Many patients die in the first hours or days following a brain stem or pontine stroke, often of pulmonary complications. Others are not diagnosed soon enough and die from the withdrawal of support. However, those who receive quality supportive care, get diagnosed, and learn to communicate may live for decades.
At least one study reports an 80 percent chance of living 10 years after a locked in syndrome diagnosis in those patients who get the right care and support to meet their needs. Younger patients tend to have better outcomes, but this is not always the case.
Long Waits for a Diagnosis Can Make Getting Care Difficult
Getting adequate care and support are crucial to survival and quality of life with locked in syndrome, but a lack of diagnosis or misdiagnosis often causes a delay. While this condition is rare and not often studied, at least one researcher found the patients in his study waited an average of more than two months for an accurate diagnosis.
That study, published in the medical journal Brain Injury in 2002, reported that study participants waited an average of 78.8 days for a diagnosis. In more than half the cases, a family member brought their loved one’s apparent awareness to the attention of doctors.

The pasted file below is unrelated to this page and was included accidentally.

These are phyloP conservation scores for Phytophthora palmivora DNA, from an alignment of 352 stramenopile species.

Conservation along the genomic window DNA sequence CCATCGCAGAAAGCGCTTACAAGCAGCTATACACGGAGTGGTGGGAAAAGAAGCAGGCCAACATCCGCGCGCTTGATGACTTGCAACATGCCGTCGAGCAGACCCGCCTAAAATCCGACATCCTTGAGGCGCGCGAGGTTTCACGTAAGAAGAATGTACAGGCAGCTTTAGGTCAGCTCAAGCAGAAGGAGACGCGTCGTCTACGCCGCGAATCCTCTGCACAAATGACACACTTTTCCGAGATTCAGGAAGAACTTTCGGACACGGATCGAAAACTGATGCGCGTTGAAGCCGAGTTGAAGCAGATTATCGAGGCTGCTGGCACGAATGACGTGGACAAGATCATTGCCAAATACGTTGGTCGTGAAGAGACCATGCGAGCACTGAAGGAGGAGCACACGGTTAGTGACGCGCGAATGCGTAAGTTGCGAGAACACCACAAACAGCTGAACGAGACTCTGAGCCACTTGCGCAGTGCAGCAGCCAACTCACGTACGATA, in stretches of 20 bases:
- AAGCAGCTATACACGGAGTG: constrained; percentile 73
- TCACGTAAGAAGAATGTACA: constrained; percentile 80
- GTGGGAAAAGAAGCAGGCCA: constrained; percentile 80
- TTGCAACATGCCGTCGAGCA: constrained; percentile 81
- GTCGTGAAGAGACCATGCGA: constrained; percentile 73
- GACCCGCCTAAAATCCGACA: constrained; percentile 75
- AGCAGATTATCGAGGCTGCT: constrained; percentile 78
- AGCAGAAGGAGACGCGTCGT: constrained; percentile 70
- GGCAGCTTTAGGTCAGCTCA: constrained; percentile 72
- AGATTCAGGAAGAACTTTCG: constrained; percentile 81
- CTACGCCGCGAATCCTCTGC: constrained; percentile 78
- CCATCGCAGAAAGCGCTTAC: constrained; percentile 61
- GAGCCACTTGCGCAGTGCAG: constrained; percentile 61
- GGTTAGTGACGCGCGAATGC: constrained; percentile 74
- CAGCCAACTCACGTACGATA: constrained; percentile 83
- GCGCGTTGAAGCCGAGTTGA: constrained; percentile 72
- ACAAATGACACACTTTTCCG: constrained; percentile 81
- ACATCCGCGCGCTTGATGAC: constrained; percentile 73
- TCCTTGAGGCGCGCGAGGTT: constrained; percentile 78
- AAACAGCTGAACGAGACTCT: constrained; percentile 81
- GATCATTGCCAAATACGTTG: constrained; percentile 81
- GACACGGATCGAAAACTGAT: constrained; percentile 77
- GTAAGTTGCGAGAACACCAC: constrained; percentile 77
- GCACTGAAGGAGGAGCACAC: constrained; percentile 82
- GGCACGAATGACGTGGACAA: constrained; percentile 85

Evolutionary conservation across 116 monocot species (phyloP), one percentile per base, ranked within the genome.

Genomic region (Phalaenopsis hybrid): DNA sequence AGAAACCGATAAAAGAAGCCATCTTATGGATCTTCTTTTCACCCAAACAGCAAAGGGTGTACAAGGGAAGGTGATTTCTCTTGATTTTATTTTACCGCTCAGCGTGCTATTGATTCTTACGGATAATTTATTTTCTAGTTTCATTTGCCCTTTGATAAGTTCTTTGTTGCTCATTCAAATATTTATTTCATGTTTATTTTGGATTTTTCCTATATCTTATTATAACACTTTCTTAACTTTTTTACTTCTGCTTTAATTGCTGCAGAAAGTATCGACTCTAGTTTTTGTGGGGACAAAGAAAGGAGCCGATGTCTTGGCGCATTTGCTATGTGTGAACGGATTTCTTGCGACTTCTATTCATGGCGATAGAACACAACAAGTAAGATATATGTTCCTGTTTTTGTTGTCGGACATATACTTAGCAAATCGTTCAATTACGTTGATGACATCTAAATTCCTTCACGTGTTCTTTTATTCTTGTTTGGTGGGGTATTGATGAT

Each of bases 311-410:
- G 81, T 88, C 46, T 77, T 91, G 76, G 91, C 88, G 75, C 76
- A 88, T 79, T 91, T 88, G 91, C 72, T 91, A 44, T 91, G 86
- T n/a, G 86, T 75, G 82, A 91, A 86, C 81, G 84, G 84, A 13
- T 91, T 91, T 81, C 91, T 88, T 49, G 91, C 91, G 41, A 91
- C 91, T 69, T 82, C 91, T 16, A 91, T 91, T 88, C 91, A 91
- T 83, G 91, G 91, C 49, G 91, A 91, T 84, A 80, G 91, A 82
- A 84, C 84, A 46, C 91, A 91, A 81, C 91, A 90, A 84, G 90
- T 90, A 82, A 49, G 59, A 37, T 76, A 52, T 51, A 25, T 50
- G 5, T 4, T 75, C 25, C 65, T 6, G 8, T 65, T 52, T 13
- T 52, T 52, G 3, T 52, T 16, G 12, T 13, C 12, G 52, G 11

A faster diagnosis would mean quicker access to therapy and quality of life support, as well as communication devices. This could increase the chances of living after a locked in syndrome diagnosis.
Recovery of Motor Function Is Unlikely, But General Quality of Life is Relatively High
When it comes to locked in syndrome, there are outcomes across the board. Many people never recover the ability to breathe on their own, swallow, or move. Others learn to talk and walk with the help of a walker. Most fall in between, often breathing on their own and communicating using eye gaze devices or brain-computer interfaces.
Some motor recovery is possible, but only rarely is it significant enough to make a difference in the person’s level of care necessary or quality of life. Still, in general, patients with locked in syndrome report relatively high qualities of life. As the study published in The BMJ concludes, even those with severe impairments related to locked in syndrome rarely want to die.
Talk to a Brain Injury Accident Attorney About Your Loved One’s Case
If doctors diagnosed your loved one with locked in syndrome, the attorneys from Newsome Melton will review their case for free. We handle complex civil litigation and may be able to identify a party who is liable for your loved one’s condition. Your family may be eligible to file a lawsuit to try to recover compensation for their treatment, rehabilitation, and ongoing care, among other damages.
Call us today at 1-866-611-BASC for your free case evaluation. We may be able to pursue a payout in your loved one’s case.